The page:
Dashboard meeting11 January 2019 | Gareth Price
Switching from gantry line to a fleet of AGVs, an IAC facility near Liverpool has brought swift and smart adaptability to its instrument panel assembly process
Specialists in interior components, IAC operates in all automotive manufacturing markets around the globe. But it was its production lines at Halewood in Merseyside, delivering interior components to the adjacent JLR factory, which is piloting IAC’s newest industry 4.0 approaches. Assembling instrument panel modules for the Range Rover Evoque and Land Rover Discovery Sport, the plant’s proximity and sequencing means that each module can be married to its target vehicle within three hours of leaving the assembly line. It now features 42 automated guided vehicles forming a flexible, JIT, cockpit line – a valuable upgrade on the former fixed, steel gantry carousel – equipped to deliver the mind-boggling 4 million cockpit variants for the Evoque and Discovery Sport.
As the president of IAC Europe Jonas Nilsson explains, the new versatility is vital when meeting the demands of OEMs, particularly in the premium segment which prides itself on breadth of customisation options.
“Product cycles went from ten years to maybe six, seven years now – but there’s also a mid-life update, there’s a facelift and many new technologies that OEMs want to get in right away.”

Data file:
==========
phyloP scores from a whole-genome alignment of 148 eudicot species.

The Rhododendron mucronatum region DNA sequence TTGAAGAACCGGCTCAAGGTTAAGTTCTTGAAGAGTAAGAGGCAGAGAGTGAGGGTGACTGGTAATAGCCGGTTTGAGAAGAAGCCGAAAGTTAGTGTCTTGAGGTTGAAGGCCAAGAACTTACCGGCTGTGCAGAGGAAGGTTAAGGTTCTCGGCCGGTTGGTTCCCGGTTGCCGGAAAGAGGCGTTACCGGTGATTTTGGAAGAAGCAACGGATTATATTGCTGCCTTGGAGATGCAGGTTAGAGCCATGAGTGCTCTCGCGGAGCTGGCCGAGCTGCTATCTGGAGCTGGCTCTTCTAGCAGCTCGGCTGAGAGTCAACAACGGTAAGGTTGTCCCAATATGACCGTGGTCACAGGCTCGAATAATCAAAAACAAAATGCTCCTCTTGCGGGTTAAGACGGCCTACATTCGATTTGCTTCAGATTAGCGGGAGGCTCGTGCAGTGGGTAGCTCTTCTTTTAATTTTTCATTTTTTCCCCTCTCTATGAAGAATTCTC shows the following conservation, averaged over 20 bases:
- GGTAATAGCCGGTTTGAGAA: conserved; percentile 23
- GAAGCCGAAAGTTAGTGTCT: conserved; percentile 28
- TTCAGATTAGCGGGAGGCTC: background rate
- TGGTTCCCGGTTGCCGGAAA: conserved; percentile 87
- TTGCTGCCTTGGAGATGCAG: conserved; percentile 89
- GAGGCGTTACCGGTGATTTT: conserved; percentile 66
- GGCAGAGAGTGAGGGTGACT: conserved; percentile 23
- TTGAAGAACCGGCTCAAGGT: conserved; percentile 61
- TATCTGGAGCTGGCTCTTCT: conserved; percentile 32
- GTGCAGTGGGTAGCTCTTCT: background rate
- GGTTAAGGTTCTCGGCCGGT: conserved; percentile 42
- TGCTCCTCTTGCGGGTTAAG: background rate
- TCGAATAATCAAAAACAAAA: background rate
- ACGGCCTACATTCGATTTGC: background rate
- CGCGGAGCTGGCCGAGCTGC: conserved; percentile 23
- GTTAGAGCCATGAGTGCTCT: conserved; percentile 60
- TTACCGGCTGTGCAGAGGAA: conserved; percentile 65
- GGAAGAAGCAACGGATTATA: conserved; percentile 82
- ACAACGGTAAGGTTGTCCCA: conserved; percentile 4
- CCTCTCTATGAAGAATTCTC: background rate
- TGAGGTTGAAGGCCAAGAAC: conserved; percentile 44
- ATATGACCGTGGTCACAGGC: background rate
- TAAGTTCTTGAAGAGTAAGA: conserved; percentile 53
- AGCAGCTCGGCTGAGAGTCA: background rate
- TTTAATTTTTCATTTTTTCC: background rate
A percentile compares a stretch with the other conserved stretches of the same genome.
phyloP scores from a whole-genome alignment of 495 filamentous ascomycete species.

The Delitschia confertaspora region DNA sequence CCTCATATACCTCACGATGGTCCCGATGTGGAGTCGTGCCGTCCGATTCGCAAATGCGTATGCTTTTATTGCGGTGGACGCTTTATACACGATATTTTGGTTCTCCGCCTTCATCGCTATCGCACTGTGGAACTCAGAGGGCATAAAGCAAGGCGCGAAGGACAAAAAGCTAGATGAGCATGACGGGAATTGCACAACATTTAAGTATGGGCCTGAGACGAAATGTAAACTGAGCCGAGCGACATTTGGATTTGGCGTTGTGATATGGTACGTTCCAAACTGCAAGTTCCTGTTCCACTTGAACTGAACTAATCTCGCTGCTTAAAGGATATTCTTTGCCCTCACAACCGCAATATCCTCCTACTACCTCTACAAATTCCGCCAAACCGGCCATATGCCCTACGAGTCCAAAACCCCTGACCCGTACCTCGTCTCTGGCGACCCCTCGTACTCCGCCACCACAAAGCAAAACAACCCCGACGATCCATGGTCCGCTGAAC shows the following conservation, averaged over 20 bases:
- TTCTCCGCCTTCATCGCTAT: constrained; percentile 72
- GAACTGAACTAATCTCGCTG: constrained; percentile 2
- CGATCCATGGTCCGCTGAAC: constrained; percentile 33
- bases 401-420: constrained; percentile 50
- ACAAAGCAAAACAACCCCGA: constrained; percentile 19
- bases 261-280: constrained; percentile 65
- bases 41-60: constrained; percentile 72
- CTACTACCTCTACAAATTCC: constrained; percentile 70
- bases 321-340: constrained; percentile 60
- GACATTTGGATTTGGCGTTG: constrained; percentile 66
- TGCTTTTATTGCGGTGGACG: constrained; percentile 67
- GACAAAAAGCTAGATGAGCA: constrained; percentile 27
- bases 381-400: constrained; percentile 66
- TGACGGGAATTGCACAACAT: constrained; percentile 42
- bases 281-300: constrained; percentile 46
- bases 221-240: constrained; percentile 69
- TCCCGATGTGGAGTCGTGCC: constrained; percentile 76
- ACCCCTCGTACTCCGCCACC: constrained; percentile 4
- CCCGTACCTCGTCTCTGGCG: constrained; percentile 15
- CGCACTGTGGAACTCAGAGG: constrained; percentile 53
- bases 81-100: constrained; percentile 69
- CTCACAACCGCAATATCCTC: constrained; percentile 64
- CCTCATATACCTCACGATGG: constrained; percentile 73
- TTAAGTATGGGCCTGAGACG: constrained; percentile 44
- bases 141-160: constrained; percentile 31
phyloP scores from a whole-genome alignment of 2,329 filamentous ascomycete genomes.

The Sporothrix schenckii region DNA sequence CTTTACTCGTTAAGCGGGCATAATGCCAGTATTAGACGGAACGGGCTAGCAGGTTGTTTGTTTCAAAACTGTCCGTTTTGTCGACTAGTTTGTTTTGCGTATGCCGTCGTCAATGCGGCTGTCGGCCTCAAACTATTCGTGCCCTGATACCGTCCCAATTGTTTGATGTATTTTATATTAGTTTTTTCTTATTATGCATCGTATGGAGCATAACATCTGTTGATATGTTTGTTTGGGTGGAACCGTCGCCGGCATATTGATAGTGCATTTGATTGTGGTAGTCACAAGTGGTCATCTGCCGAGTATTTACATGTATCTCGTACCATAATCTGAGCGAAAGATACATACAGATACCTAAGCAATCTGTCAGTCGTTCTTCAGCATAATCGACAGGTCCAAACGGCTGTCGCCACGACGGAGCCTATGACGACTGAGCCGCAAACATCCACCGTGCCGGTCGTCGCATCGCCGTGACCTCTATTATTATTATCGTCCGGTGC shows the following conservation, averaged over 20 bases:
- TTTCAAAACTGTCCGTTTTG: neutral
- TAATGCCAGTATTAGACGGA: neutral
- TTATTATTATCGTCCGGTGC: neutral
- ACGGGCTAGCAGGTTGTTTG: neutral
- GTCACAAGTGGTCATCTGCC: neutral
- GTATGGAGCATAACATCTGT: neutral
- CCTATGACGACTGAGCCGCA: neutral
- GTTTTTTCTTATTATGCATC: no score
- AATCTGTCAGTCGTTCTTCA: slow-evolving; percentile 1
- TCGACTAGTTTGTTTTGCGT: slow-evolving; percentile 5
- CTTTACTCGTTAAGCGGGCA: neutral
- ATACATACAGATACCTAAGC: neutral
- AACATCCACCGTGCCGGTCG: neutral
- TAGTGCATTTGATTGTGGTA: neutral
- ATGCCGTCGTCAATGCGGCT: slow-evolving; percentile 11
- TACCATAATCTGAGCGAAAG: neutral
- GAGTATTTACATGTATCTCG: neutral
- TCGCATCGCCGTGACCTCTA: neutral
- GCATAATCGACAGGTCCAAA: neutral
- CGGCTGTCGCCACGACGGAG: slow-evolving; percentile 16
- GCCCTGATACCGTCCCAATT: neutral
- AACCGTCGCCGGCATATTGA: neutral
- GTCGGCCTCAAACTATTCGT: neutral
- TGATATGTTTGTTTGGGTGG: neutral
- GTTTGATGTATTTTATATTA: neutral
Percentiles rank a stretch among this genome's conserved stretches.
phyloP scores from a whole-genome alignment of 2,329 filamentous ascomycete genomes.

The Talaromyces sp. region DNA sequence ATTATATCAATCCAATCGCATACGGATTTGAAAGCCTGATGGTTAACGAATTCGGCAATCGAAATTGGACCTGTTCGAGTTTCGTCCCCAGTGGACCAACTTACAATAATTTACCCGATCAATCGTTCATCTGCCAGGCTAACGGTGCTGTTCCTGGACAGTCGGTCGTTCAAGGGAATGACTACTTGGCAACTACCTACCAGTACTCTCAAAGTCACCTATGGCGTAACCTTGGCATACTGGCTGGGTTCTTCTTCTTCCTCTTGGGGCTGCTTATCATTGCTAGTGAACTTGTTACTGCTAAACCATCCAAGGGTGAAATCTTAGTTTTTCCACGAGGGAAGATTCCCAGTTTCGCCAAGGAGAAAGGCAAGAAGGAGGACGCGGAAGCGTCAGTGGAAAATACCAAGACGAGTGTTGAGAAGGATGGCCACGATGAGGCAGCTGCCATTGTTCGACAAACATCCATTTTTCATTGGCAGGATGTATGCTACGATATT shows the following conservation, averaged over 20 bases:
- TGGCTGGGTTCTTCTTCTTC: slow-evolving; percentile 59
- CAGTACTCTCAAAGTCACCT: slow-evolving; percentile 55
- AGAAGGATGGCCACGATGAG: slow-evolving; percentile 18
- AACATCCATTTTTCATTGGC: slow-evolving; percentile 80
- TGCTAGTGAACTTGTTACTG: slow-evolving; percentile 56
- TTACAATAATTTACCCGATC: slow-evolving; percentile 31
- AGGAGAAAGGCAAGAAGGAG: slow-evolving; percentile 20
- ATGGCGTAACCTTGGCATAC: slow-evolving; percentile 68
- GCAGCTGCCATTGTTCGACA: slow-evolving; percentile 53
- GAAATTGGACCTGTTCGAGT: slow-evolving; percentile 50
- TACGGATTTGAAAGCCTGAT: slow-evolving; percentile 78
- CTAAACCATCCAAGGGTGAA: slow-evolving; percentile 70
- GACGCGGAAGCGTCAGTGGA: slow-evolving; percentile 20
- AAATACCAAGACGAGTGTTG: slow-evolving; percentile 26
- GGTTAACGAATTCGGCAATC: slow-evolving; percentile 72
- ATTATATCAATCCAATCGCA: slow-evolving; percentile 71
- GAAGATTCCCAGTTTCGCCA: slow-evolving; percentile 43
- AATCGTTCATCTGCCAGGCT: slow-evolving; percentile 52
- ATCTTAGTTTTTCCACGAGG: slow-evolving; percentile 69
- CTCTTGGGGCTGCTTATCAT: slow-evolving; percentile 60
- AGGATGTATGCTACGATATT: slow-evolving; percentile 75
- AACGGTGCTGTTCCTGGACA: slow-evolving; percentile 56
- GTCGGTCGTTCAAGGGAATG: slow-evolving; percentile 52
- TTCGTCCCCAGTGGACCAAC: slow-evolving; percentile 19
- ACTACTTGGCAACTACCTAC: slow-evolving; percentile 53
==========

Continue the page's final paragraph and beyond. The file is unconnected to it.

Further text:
With Halewood’s previous static steel line Halewood it could take three to six months to apply changes, Nilsson adds: “We had to wait for a summer break or a winter shutdown to do it. Now it will take just a weekend.”
IAC sees Halewood as a pilot location to test out its other new industry 4.0 and smart factory processes. The switch to an AGV-based assembly line is a key jump-off point.
Plant manager Trevor Warner described the cautious approach to the transition from its beginnings back in late 2017: “The factory floor area was empty, cleared out ready to start the installation. We had the [assembly workers] in here for the first briefing. While we didn’t have a unit to show them, before they went off for Christmas I wanted it firmly in their minds that the world was going to be different. We had some videos to show and gave a briefing about the behavioural matters, the data systems and how it was not just a new manufacturing line, it was a whole concept we were going through.”
Warner’s priority was to keep communicating with his team of assembly line operators all through the process, so that they fully understood what was coming in 2018. The installation took place over Christmas 2017 and, from the early rehearsal runs, production ramped up to operational speed over the first six months of 2018. With the Evoque replacement scheduled for production in late 2018, Warner was determined that they weren’t dealing with two introductions in tandem.
“We would not launch a new product on a new line. That way lies despair, it’s horrible. With large capital projects, we have to be assertive on timing. There are plenty of bugs to knock out putting a current model on. Once you’ve done that, putting a new one on, well, that’s like falling off a log. Easy.”
Preparing the ground for the very first new generation Evoque, Warner says, was the motivation to keep the transition on track. Should IAC need to make the line longer or shorter, the task comes so much easier than the old steel gantry.
“The old line was gantry mounted with fixed tooling. We’ve actually made it bigger than the previous one so we can put people in and take them out – the whole thing’s a lot more flexible,” Warner explains.